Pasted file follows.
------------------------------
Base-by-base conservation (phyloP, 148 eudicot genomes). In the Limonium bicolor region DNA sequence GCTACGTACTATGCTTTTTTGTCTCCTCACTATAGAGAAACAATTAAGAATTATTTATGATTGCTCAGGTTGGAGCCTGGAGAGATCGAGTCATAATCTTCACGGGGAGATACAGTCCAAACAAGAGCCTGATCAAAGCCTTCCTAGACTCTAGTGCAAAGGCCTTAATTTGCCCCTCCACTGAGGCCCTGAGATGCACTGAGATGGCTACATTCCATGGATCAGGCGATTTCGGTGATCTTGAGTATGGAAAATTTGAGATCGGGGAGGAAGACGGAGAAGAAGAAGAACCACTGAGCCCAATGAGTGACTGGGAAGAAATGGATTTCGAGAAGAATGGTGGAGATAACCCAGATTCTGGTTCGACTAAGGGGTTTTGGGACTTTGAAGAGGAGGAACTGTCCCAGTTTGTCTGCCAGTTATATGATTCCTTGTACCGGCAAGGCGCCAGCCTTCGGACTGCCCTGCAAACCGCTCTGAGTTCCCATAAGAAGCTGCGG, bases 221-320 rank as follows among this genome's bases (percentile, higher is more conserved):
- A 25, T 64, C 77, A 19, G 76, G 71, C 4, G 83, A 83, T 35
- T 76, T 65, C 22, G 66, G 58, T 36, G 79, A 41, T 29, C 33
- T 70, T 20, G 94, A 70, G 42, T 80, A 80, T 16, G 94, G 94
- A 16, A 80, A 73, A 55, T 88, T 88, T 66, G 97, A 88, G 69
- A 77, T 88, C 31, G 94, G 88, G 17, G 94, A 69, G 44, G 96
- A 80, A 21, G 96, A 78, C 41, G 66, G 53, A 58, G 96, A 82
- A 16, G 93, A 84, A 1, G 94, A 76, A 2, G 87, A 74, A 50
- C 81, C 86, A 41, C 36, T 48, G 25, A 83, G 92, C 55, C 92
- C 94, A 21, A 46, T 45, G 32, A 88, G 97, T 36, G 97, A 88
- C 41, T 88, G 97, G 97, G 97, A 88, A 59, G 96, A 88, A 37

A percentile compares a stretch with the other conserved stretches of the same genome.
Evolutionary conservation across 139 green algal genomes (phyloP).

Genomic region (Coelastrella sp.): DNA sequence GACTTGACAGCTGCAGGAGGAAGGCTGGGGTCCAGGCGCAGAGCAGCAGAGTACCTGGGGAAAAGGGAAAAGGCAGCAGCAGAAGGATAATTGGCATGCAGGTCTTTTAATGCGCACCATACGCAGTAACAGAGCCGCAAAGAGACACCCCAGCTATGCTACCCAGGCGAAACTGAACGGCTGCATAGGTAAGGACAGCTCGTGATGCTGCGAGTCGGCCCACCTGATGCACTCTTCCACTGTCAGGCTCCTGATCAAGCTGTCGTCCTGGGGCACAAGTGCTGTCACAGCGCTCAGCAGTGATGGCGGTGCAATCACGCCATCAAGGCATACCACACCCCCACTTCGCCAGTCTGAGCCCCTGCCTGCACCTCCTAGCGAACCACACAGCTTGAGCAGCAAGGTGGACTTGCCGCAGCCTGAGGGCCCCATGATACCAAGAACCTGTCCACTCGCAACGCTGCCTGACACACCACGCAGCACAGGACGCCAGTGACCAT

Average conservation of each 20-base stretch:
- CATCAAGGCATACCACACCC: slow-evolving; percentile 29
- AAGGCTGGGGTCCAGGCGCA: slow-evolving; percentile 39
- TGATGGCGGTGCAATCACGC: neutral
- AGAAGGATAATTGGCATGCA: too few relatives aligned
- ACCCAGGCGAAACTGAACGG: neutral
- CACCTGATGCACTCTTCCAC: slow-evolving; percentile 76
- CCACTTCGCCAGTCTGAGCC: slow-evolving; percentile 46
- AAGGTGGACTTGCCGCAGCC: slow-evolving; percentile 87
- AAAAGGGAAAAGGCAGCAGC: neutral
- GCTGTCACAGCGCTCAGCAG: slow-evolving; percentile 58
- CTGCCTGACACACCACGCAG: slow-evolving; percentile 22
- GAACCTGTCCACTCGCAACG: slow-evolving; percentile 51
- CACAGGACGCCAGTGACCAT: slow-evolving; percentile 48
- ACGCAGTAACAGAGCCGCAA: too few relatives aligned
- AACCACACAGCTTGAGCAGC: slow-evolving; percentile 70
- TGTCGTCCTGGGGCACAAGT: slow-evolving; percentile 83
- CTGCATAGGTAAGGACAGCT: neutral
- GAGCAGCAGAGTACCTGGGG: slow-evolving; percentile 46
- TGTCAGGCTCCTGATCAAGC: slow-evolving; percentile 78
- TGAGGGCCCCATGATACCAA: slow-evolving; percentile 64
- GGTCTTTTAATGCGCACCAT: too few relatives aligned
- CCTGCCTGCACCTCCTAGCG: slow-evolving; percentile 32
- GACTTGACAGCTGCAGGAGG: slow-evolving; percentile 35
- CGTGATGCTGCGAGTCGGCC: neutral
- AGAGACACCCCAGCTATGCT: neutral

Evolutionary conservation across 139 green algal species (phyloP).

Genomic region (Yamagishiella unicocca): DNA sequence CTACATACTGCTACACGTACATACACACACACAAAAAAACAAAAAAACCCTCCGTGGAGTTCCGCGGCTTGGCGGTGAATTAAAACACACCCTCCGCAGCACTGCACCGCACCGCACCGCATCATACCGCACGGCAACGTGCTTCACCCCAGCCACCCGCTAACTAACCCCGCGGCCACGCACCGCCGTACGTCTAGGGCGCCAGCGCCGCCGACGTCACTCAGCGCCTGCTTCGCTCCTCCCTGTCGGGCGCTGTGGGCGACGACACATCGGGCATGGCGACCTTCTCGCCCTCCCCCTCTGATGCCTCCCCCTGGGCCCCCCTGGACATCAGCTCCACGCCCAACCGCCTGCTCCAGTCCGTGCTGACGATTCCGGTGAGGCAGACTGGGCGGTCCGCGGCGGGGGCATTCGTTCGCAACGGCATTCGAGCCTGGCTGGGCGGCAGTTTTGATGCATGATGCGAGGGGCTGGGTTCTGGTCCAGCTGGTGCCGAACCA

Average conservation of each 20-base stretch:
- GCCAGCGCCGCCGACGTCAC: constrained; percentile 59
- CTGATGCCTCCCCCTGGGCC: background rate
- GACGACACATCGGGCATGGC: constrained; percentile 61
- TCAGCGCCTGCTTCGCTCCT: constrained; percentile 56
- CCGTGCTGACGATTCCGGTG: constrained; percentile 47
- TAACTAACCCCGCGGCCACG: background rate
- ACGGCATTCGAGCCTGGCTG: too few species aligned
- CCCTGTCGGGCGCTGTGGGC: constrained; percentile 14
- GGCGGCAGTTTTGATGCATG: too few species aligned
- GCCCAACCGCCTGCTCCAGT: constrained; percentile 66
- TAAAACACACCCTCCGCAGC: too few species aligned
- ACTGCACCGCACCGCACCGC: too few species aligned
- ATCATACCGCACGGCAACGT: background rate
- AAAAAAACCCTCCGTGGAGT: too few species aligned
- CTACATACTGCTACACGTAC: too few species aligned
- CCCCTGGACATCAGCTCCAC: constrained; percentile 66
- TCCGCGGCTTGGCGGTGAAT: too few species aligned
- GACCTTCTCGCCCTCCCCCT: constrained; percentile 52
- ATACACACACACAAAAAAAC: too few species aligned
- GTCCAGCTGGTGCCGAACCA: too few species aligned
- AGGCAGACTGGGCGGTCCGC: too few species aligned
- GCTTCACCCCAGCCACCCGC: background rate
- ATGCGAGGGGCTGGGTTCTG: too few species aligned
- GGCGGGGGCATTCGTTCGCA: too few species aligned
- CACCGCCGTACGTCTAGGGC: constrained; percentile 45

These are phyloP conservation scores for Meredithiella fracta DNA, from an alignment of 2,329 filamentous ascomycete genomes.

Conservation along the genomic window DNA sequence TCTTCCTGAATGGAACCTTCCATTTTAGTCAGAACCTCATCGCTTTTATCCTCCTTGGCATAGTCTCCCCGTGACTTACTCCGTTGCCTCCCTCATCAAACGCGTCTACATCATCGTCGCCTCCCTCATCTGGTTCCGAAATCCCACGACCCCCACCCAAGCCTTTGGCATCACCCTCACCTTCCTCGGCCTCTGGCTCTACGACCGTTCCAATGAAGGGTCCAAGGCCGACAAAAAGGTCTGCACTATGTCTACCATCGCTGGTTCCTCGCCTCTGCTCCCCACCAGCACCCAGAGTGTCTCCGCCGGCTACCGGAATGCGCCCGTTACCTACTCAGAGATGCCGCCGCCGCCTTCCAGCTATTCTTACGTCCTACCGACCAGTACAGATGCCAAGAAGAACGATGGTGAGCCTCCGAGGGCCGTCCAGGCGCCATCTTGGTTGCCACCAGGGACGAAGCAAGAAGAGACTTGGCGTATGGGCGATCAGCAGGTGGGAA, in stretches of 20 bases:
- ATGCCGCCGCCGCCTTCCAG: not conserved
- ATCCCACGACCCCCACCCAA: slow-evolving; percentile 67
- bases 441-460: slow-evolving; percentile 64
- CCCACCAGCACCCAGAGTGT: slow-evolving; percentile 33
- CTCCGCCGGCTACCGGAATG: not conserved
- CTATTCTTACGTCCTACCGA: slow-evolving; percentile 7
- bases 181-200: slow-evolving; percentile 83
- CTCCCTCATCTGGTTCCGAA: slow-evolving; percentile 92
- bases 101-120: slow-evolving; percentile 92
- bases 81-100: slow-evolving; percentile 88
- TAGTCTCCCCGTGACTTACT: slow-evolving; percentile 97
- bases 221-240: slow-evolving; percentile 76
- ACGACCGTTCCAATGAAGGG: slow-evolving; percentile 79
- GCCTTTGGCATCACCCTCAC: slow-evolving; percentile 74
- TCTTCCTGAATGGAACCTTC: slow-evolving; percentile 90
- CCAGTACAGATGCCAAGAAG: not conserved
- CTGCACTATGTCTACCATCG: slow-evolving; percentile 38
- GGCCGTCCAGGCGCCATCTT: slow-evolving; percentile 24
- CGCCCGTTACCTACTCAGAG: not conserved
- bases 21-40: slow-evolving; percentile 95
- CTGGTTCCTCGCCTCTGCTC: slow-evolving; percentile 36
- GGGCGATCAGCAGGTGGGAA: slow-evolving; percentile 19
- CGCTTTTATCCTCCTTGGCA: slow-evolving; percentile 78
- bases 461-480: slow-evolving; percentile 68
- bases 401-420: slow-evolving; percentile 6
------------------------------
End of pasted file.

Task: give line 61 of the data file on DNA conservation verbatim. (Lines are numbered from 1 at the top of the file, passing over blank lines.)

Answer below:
- GACCTTCTCGCCCTCCCCCT: constrained; percentile 52